Smiler’s Fair is no longer what it was and yet somehow the pieces remain to once again promise all the world’s vices in one place. Sang Ki seeks his father’s killer, and Marvan, too, searches for the one who can kill so hungrily. All have their needs and their vices.
Krish has his brother, his purpose and now the means. He learns the Dae ways even as he learns his history. There is more to the boy than his moon-coloured eyes, and there will be more to his story than the young goatherd could have dreamed.
Beloved of the Hunter, Cwen finally meets the god she serves. The moon has risen. It is time for the hawk to fight. The runes have come into power again, monsters and hunters must meet, and the Hollow Gods must clash once again.
In Smiler’s Fair Rebecca Levene began an extraordinary epic saga, not particularly like any we had read before. This is a world that is so richly detailed and complex in its creation that no region or situation, no race or ability is the same as others. It is a world where monsters exist and gods rage. Where the smallest, most insignificant of people must rise up and defy the odds, and the most powerful and significant must battle with their own greatest weaknesses. All the world’s vices are on offer, and all the world’s darkest deeds are in evidence.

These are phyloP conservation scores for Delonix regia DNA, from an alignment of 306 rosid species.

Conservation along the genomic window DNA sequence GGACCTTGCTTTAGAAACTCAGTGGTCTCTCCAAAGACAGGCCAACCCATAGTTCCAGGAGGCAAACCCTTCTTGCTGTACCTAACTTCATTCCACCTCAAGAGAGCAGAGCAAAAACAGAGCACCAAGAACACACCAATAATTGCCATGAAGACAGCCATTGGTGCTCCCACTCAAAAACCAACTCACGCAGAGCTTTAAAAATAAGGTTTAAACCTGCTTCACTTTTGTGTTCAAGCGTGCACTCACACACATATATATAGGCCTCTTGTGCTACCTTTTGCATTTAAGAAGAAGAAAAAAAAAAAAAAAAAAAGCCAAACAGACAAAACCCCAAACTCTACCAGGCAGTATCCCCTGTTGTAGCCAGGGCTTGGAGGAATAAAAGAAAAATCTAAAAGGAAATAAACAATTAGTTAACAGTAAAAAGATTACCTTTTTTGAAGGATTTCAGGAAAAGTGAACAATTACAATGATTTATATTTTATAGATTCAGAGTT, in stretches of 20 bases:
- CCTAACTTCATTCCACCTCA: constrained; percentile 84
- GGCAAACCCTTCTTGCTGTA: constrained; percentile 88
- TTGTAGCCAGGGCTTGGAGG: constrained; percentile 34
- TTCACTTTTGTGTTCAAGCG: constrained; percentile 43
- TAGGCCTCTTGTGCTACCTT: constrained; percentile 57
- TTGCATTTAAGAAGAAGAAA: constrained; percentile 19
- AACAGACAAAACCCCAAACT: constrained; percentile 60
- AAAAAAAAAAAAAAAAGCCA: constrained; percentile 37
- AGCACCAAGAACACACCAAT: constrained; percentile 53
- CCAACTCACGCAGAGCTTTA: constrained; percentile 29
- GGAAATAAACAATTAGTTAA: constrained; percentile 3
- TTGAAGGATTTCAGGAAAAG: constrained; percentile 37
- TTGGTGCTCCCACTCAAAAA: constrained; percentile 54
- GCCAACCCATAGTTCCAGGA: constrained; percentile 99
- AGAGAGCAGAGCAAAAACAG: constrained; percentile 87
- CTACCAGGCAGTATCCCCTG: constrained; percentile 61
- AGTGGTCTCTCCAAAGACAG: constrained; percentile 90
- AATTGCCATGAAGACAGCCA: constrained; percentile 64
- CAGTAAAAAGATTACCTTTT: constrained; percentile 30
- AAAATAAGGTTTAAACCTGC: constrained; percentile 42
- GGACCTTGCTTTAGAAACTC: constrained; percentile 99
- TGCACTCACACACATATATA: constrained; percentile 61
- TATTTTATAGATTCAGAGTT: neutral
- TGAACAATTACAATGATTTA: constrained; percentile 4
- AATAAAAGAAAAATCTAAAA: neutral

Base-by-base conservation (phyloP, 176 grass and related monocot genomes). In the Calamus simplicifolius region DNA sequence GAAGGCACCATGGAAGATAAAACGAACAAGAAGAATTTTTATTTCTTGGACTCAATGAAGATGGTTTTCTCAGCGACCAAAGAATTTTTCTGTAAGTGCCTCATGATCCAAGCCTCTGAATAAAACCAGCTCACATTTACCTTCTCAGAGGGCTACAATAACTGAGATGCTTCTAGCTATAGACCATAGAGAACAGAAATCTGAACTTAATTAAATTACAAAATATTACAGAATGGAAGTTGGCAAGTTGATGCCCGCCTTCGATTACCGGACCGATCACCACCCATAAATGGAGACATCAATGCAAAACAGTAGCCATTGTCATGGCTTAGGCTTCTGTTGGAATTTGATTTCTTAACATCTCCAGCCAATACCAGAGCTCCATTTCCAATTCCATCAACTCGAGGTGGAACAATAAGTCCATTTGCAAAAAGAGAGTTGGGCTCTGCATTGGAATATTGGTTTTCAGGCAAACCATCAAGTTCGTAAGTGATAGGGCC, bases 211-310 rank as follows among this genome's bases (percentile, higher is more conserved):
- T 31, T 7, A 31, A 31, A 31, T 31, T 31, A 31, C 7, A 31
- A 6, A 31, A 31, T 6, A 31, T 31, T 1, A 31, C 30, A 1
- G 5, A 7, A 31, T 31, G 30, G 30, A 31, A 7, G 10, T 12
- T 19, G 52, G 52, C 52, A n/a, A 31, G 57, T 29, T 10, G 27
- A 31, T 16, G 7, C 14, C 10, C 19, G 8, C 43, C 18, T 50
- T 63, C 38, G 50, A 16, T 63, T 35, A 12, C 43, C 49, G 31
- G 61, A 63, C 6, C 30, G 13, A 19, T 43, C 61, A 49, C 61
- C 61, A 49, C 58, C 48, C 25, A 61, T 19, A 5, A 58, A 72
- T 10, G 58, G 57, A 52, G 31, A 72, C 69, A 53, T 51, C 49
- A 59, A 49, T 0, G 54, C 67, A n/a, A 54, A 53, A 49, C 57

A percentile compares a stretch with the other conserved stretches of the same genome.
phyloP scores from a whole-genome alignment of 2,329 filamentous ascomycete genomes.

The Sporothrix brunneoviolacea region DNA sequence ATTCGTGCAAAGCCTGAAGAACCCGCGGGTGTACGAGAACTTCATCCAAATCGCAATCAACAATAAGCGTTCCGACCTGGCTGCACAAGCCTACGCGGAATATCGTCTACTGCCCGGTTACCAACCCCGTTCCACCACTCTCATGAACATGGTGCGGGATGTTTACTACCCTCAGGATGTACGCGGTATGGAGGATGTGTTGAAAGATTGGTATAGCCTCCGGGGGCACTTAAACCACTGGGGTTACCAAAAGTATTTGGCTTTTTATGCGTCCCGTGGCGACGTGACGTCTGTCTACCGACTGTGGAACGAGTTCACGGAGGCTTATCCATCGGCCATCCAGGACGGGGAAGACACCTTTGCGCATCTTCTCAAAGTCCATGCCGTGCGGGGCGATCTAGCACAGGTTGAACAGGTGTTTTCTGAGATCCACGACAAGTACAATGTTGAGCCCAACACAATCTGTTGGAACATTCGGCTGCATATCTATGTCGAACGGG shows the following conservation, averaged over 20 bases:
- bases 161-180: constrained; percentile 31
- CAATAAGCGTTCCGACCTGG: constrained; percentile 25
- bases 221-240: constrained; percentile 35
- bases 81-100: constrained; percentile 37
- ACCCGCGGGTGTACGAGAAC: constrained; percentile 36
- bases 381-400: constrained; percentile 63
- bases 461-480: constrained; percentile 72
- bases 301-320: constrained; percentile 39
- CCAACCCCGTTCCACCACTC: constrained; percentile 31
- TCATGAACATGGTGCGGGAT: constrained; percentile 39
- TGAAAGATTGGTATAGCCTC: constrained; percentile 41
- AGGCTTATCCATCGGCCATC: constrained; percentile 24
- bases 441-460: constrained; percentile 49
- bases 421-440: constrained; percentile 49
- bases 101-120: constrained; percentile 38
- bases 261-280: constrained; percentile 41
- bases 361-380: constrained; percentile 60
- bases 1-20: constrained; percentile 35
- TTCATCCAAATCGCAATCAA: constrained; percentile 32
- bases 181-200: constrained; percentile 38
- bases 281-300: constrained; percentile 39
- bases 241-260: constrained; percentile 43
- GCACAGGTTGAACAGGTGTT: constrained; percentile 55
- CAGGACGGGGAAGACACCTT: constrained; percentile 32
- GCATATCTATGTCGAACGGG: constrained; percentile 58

As well as introducing some new characters, this second in the series artfully introduces point of view characters that were previously only seen through the eyes of Smiler’s Fair protagonists. Suddenly the reader’s empathies are stretched and questioned in a manner that is at once thought provoking and jarring, in a positive way – the momentum is helped as a result.
The focus does pull back in The Hunter’s Kind, placing less overall emphasis on individual characters’ struggles and more on the coming war between the gods and their respective followers. At the end of this book there is evidently still far more to come in the Hollow Gods series, and it is no doubt more that will be impatiently awaited.